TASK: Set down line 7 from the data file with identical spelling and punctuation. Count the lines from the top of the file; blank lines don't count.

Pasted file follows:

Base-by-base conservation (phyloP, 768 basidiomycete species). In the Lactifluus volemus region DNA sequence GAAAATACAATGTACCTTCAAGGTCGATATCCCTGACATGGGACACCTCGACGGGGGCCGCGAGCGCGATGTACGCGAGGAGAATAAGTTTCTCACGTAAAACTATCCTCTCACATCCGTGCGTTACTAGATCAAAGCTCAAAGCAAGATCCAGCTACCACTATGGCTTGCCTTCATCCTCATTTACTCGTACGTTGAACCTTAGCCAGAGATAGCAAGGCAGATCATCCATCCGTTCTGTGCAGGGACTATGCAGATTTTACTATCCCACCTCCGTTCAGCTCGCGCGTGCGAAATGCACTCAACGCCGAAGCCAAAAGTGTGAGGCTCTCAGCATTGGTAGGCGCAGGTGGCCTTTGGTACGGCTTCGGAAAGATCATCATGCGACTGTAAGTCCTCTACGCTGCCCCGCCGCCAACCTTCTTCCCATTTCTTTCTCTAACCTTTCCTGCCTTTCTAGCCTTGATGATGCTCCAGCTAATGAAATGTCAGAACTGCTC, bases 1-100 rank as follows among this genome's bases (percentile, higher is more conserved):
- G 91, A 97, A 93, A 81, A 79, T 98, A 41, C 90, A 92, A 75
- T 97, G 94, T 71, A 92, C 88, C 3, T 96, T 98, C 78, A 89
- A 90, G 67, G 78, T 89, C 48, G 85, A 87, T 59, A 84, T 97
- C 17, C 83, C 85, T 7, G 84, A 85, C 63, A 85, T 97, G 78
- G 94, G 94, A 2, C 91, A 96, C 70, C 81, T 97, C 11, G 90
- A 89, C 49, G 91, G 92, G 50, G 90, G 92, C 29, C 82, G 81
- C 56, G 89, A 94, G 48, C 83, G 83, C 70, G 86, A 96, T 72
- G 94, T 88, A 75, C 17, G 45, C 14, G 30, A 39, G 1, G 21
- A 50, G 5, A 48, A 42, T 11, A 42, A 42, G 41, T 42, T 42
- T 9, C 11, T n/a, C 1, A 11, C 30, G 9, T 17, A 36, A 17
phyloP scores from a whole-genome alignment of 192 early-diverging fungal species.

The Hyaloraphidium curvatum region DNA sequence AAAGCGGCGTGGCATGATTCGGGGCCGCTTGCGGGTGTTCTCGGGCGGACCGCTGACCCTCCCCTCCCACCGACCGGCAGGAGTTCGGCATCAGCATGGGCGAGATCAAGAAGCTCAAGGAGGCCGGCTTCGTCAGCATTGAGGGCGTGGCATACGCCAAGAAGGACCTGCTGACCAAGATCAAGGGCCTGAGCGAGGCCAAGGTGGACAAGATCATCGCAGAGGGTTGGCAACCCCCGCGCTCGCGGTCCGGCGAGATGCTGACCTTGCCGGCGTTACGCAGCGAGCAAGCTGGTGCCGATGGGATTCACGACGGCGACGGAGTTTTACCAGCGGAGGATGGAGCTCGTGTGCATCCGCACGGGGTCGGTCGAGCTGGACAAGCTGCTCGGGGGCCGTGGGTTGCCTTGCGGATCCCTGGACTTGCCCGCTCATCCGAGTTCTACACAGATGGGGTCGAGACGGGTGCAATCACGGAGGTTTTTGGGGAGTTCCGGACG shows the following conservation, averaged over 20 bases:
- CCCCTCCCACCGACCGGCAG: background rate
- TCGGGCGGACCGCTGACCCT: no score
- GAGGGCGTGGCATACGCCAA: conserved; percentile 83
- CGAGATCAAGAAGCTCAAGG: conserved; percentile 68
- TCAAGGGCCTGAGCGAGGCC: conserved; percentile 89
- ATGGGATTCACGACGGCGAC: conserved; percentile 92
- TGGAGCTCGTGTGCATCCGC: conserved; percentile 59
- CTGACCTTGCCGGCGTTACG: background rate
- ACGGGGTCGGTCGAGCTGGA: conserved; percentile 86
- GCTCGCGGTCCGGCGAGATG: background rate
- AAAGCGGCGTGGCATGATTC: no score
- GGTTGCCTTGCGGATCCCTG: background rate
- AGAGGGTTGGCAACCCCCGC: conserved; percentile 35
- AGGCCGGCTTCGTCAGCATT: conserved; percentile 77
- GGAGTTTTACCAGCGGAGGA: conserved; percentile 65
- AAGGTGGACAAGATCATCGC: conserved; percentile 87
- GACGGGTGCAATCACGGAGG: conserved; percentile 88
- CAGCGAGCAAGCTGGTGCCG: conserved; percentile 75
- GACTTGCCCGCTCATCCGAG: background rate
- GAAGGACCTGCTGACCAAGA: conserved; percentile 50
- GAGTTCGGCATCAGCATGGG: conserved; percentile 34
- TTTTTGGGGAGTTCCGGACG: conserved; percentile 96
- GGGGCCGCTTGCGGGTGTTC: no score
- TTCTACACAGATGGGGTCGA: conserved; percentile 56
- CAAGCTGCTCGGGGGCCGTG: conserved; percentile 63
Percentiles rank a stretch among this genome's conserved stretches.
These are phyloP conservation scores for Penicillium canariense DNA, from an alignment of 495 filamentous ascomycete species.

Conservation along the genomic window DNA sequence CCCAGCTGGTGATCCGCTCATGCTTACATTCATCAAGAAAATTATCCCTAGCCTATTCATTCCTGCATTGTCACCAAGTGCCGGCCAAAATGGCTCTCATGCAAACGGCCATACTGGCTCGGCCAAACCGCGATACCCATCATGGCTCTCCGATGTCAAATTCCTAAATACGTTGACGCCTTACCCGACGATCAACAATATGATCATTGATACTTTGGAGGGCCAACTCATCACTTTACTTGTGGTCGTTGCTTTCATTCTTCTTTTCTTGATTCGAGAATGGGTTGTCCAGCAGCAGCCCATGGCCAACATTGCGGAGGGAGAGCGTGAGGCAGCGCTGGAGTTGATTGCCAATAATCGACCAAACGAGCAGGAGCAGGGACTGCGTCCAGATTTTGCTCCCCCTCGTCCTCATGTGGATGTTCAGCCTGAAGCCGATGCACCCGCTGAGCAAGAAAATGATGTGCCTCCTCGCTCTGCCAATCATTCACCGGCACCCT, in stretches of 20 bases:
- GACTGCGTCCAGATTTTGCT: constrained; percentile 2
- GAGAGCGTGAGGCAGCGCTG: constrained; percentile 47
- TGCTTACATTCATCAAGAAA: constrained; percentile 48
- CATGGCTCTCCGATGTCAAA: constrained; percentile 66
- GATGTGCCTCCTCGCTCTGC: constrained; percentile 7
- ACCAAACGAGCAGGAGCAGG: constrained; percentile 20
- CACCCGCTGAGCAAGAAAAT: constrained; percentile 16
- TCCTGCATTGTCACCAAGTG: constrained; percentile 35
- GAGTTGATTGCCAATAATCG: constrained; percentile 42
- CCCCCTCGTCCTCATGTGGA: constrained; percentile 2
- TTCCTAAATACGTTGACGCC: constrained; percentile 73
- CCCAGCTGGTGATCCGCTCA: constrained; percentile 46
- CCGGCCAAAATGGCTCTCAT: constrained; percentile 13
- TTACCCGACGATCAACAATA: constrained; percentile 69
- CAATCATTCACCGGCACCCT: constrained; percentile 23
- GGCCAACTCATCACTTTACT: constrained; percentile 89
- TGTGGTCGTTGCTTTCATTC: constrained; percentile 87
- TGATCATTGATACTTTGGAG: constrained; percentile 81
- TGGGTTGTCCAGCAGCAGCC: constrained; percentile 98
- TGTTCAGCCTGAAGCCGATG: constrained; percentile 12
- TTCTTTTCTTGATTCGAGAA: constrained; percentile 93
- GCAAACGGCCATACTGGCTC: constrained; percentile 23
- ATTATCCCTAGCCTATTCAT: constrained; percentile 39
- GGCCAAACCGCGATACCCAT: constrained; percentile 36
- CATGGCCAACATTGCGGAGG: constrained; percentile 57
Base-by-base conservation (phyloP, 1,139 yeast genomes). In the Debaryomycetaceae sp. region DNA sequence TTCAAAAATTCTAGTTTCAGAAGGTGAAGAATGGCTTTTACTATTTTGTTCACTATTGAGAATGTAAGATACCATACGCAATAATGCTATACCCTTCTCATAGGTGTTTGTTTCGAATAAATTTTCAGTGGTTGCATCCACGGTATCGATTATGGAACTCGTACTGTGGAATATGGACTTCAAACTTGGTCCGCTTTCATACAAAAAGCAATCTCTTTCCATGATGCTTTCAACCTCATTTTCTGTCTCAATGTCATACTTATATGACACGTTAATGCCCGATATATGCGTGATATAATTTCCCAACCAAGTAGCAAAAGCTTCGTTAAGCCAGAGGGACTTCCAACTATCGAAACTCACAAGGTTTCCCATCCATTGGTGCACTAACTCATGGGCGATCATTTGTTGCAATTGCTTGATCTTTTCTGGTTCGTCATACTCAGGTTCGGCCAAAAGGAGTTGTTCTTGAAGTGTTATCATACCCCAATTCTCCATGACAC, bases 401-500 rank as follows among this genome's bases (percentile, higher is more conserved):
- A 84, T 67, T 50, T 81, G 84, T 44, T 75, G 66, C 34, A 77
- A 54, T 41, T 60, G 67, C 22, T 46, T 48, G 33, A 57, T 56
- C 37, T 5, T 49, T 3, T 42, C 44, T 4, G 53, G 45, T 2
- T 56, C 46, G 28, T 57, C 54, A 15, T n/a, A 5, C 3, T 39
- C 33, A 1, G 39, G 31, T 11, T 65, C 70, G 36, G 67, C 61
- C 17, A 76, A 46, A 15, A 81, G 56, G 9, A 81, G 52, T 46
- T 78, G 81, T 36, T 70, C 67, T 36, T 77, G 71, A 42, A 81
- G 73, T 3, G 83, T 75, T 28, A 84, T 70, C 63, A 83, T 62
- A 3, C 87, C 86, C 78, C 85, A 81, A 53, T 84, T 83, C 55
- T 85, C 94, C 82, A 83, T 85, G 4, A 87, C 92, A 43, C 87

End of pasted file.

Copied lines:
- A 89, C 49, G 91, G 92, G 50, G 90, G 92, C 29, C 82, G 81